No marriage in the resurrection (Lk 20:35-20:35)

“But those who are

Considered worthy

Of a place

In that age,

In the resurrection

From the dead,

Neither marry

Nor are given in marriage.”

 

οἱ δὲ καταξιωθέντες τοῦ αἰῶνος ἐκείνου τυχεῖν καὶ τῆς ἀναστάσεως τῆς ἐκ νεκρῶν οὔτε γαμοῦσιν οὔτε γαμίζονται·

 

Luke indicated that Jesus said that those who were considered worthy of a place in that age (οἱ δὲ καταξιωθέντες τοῦ αἰῶνος ἐκείνου τυχεῖν) of the resurrection from the dead (καὶ τῆς ἀναστάσεως τῆς ἐκ νεκρῶν) would neither marry (οὔτε γαμοῦσιν) or be given in marriage (οὔτε γαμίζονται).  Jesus’ explanation in Matthew, chapter 22:30, is almost word for word with Mark, chapter 12:25.  Mark said that in the afterlife resurrection, when the dead rise (ὅταν γὰρ ἐκ νεκρῶν ἀναστῶσιν), there will be no marriage or giving in marriage (οὔτε γαμοῦσιν οὔτε γαμίζονται).  Matthew said basically the same.  In the afterlife of the resurrection (ἐν γὰρ τῇ ἀναστάσει), there will be no marriage or giving in marriage (οὔτε γαμοῦσιν οὔτε γαμίζονται).  There will be no marriages in the afterlife.  Are you disappointed that there are no marriages in the resurrected afterlife?

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Cut the tree down (Lk 13:7-13:7)

“Thus,

He said

To the gardener.

‘See!

For three years,

I have come

Looking for fruit

On this fig tree.

Still,

I find none.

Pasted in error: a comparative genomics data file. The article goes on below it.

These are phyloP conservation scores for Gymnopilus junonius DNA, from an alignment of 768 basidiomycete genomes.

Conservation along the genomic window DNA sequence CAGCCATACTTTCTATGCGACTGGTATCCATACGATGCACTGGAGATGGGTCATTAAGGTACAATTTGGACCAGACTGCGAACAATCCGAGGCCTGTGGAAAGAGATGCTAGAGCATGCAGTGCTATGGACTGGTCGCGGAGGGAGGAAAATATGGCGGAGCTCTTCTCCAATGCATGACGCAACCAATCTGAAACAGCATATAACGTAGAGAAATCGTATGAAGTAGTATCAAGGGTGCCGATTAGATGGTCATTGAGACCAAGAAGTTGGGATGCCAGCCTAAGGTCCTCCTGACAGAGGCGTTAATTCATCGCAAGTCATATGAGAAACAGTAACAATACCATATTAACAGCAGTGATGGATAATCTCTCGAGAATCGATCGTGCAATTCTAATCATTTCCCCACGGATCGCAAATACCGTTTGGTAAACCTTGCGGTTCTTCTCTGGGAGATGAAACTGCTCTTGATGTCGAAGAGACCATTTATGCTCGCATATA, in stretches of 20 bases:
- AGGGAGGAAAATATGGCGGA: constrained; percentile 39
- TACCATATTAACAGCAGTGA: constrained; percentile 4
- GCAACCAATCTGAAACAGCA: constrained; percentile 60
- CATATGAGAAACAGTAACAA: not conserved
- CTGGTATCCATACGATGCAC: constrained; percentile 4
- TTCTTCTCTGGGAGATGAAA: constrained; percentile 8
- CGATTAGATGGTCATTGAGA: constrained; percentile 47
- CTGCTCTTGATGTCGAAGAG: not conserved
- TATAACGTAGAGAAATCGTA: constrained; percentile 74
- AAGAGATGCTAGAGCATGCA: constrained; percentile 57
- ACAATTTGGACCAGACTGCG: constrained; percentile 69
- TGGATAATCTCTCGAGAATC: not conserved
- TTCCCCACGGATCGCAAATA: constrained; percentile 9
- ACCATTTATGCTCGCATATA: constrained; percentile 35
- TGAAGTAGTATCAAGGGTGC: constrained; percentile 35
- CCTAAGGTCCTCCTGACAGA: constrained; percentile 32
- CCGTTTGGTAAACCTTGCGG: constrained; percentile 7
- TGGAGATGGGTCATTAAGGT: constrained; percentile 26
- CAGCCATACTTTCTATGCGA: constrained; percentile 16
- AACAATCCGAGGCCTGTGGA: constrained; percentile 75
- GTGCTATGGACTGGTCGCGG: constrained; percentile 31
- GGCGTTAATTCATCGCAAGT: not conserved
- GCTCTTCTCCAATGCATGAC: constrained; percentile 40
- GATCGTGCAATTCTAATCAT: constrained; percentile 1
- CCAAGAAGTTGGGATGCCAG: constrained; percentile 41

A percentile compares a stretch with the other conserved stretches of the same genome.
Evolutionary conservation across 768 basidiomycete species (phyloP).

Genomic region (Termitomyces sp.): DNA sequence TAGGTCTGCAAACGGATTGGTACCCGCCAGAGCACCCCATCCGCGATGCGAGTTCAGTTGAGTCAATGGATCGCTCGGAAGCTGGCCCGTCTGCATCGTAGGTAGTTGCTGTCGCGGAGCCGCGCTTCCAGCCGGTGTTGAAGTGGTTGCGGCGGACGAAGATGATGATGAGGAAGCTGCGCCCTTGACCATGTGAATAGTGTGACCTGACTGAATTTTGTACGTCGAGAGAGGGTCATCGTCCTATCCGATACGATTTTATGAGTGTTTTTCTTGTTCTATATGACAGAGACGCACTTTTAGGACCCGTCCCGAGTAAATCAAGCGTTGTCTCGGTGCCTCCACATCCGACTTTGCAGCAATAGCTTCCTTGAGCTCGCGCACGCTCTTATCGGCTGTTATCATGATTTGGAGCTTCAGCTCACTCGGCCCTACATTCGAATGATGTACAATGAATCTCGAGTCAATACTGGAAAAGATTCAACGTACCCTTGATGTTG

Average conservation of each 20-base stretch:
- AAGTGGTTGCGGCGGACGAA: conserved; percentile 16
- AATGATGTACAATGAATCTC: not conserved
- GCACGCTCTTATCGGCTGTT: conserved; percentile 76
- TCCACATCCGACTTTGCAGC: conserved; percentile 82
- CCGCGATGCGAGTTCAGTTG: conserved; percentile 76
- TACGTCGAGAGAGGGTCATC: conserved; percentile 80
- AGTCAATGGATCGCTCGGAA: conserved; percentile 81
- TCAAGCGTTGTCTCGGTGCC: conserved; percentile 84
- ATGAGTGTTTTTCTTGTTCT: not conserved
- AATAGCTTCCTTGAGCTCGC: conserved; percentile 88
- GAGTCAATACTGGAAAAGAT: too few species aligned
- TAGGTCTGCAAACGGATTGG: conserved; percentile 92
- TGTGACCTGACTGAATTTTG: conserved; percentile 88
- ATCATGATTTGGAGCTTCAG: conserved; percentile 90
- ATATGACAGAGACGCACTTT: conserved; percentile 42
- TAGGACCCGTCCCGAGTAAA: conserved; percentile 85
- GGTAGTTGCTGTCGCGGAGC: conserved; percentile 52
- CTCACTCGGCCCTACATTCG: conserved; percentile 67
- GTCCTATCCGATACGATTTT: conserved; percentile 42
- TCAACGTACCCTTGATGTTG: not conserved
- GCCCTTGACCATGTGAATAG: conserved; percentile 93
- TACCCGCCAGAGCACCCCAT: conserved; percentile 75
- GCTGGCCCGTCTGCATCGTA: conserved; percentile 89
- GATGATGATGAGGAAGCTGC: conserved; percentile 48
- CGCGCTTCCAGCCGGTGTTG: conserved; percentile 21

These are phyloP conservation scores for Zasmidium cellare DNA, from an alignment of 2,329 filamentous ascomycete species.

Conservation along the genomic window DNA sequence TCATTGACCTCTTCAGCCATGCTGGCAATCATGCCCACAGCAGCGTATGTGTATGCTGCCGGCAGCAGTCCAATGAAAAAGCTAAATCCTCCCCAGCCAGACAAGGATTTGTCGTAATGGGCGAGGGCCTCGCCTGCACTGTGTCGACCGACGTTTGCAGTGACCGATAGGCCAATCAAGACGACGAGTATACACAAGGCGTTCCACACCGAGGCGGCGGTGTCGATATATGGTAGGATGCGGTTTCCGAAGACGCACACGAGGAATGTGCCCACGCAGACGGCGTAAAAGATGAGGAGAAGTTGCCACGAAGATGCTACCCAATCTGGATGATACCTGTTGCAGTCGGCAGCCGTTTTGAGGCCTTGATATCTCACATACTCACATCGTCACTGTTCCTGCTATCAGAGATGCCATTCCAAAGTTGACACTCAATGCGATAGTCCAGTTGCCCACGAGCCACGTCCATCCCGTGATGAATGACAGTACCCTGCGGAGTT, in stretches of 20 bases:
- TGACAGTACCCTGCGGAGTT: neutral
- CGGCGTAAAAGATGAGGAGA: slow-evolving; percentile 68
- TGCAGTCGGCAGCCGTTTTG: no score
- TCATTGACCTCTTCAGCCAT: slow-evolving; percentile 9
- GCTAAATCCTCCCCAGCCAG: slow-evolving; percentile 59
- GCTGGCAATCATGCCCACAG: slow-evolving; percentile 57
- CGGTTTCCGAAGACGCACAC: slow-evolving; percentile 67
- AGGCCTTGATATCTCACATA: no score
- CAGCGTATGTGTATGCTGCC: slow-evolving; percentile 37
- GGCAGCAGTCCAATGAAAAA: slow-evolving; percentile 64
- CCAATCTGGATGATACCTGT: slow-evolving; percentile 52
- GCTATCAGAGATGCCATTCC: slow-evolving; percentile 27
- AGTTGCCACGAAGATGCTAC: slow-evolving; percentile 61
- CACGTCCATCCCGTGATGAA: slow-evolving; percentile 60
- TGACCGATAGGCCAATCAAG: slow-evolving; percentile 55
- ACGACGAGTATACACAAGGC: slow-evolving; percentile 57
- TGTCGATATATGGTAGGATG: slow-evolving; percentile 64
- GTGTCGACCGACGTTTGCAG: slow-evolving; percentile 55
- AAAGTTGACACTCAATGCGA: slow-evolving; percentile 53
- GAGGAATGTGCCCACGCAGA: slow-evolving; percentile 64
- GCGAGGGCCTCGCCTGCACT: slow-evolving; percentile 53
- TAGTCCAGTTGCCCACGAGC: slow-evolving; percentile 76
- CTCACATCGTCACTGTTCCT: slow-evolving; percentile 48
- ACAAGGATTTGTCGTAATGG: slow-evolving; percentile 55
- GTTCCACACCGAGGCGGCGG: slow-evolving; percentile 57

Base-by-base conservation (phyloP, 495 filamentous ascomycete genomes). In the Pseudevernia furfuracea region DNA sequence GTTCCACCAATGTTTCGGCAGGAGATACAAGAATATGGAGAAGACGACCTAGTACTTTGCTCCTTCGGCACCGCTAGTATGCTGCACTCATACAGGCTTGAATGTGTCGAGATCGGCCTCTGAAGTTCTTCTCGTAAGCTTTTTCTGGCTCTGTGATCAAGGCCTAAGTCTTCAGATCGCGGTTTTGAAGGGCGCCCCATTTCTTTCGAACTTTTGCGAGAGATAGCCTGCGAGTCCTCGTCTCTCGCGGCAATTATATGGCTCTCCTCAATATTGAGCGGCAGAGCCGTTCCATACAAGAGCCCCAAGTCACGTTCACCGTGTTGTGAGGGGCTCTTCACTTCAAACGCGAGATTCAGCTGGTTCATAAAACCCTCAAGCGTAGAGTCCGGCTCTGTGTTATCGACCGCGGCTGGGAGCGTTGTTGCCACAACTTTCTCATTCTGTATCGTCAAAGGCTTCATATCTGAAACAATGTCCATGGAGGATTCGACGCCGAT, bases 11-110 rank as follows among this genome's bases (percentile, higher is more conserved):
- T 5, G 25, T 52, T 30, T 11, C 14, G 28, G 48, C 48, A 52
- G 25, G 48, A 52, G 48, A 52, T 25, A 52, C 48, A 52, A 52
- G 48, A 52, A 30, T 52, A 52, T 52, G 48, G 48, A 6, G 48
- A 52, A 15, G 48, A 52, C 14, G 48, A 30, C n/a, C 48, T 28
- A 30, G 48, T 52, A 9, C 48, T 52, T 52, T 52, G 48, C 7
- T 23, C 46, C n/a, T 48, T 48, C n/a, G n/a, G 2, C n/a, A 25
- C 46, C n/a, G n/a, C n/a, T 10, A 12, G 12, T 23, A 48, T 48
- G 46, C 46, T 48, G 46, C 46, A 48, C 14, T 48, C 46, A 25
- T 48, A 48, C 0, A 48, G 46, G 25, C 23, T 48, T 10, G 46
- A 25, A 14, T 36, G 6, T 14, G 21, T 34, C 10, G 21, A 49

Cut it down!

Why should it

Be wasting the soil?’”

 

εἶπεν δὲ πρὸς τὸν ἀμπελουργόν Ἰδοὺ τρία ἔτη ἀφ’ οὗ ἔρχομαι ζητῶν καρπὸν ἐν τῇ συκῇ ταύτῃ καὶ οὐχ εὑρίσκω· ἔκκοψον αὐτήν· ἵνα τί καὶ τὴν γῆν καταργεῖ;

 

Luke uniquely had Jesus continue with this parable story of the fig tree.  Jesus said that this fig tree owner spoke to his gardener (εἶπεν δὲ πρὸς τὸν ἀμπελουργόν).  He told him that for 3 years (Ἰδοὺ τρία ἔτη ἀφ’ οὗ), he had come looking for fruit on this fig tree (ἔρχομαι ζητῶν καρπὸν ἐν τῇ συκῇ ταύτῃ).  However, he did not find any (καὶ οὐχ εὑρίσκω).  He told the gardener to cut it down (ἔκκοψον αὐτήν) because it was only wasting the soil (ἵνα τί καὶ τὴν γῆν καταργεῖ).  In other words, this fig tree did not have any fruit for 3 years.  Why not get rid of it?  The 3 years may represent the 3 years that Jesus was preaching and teaching with little results.  Have you ever been disappointed for 3 straight years?

The useless Pharaoh cannot help (Ezek 17:17-17:18)

“Pharaoh,

With his mighty army,

With his great company,

Will not help him

In war.

When ramps are cast up

With siege walls built

To cut off many lives,

It is difficult.

Because he despised

The oath.

He broke the covenant.

Because he gave

His hand.

Yet he did

All these things.

He shall not escape.”

If the King of Judah, King Zedekiah, was expecting big things from the Egyptian Pharaoh, he was going to be disappointed. Even Pharaoh with his mighty army and great company would not be able to help him in a war, where there were so many ramps and siege walls. The king of Judah had despised his oath and broken his covenant with the King of Babylon. He had given his hand. Yet he did all these things. Thus he was not going to escape.

Put wisdom into practice (Sir 51:26-51:30)

“I resolved to live

According to wisdom.

I was zealous for the good.

I shall never be disappointed.

My soul grappled with wisdom.

In my conduct

I was strict.